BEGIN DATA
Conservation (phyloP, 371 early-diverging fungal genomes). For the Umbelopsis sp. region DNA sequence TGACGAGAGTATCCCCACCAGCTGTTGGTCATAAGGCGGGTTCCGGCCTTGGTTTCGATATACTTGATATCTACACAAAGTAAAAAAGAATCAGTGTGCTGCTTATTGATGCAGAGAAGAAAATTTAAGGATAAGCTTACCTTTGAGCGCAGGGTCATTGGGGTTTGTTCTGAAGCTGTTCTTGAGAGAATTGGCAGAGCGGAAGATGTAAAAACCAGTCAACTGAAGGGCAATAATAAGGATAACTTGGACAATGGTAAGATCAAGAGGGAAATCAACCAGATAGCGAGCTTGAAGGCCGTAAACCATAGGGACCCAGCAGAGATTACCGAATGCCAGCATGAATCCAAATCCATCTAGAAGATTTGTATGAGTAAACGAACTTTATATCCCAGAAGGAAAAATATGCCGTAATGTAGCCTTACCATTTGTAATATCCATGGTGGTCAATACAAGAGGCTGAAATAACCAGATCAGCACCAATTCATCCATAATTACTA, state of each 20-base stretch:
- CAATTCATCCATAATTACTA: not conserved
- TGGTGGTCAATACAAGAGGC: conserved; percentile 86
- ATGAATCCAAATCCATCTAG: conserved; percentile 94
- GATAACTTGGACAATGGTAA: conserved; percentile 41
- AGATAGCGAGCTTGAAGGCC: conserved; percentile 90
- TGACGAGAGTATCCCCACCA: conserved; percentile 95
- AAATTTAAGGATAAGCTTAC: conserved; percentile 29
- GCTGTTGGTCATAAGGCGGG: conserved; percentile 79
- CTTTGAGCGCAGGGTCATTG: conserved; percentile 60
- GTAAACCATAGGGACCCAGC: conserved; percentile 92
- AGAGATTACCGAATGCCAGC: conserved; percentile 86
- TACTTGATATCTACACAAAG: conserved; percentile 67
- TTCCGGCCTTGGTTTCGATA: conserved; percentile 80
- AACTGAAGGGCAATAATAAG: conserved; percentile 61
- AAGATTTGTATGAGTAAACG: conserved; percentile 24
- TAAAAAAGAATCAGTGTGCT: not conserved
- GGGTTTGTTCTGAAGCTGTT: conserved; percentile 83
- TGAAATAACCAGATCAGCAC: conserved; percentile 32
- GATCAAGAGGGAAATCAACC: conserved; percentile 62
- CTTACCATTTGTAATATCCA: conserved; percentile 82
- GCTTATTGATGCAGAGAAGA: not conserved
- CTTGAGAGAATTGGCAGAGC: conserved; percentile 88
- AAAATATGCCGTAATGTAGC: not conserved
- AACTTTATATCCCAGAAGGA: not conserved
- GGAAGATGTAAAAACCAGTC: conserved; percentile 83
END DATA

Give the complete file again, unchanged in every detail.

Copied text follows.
Conservation (phyloP, 371 early-diverging fungal genomes). For the Umbelopsis sp. region DNA sequence TGACGAGAGTATCCCCACCAGCTGTTGGTCATAAGGCGGGTTCCGGCCTTGGTTTCGATATACTTGATATCTACACAAAGTAAAAAAGAATCAGTGTGCTGCTTATTGATGCAGAGAAGAAAATTTAAGGATAAGCTTACCTTTGAGCGCAGGGTCATTGGGGTTTGTTCTGAAGCTGTTCTTGAGAGAATTGGCAGAGCGGAAGATGTAAAAACCAGTCAACTGAAGGGCAATAATAAGGATAACTTGGACAATGGTAAGATCAAGAGGGAAATCAACCAGATAGCGAGCTTGAAGGCCGTAAACCATAGGGACCCAGCAGAGATTACCGAATGCCAGCATGAATCCAAATCCATCTAGAAGATTTGTATGAGTAAACGAACTTTATATCCCAGAAGGAAAAATATGCCGTAATGTAGCCTTACCATTTGTAATATCCATGGTGGTCAATACAAGAGGCTGAAATAACCAGATCAGCACCAATTCATCCATAATTACTA, state of each 20-base stretch:
- CAATTCATCCATAATTACTA: not conserved
- TGGTGGTCAATACAAGAGGC: conserved; percentile 86
- ATGAATCCAAATCCATCTAG: conserved; percentile 94
- GATAACTTGGACAATGGTAA: conserved; percentile 41
- AGATAGCGAGCTTGAAGGCC: conserved; percentile 90
- TGACGAGAGTATCCCCACCA: conserved; percentile 95
- AAATTTAAGGATAAGCTTAC: conserved; percentile 29
- GCTGTTGGTCATAAGGCGGG: conserved; percentile 79
- CTTTGAGCGCAGGGTCATTG: conserved; percentile 60
- GTAAACCATAGGGACCCAGC: conserved; percentile 92
- AGAGATTACCGAATGCCAGC: conserved; percentile 86
- TACTTGATATCTACACAAAG: conserved; percentile 67
- TTCCGGCCTTGGTTTCGATA: conserved; percentile 80
- AACTGAAGGGCAATAATAAG: conserved; percentile 61
- AAGATTTGTATGAGTAAACG: conserved; percentile 24
- TAAAAAAGAATCAGTGTGCT: not conserved
- GGGTTTGTTCTGAAGCTGTT: conserved; percentile 83
- TGAAATAACCAGATCAGCAC: conserved; percentile 32
- GATCAAGAGGGAAATCAACC: conserved; percentile 62
- CTTACCATTTGTAATATCCA: conserved; percentile 82
- GCTTATTGATGCAGAGAAGA: not conserved
- CTTGAGAGAATTGGCAGAGC: conserved; percentile 88
- AAAATATGCCGTAATGTAGC: not conserved
- AACTTTATATCCCAGAAGGA: not conserved
- GGAAGATGTAAAAACCAGTC: conserved; percentile 83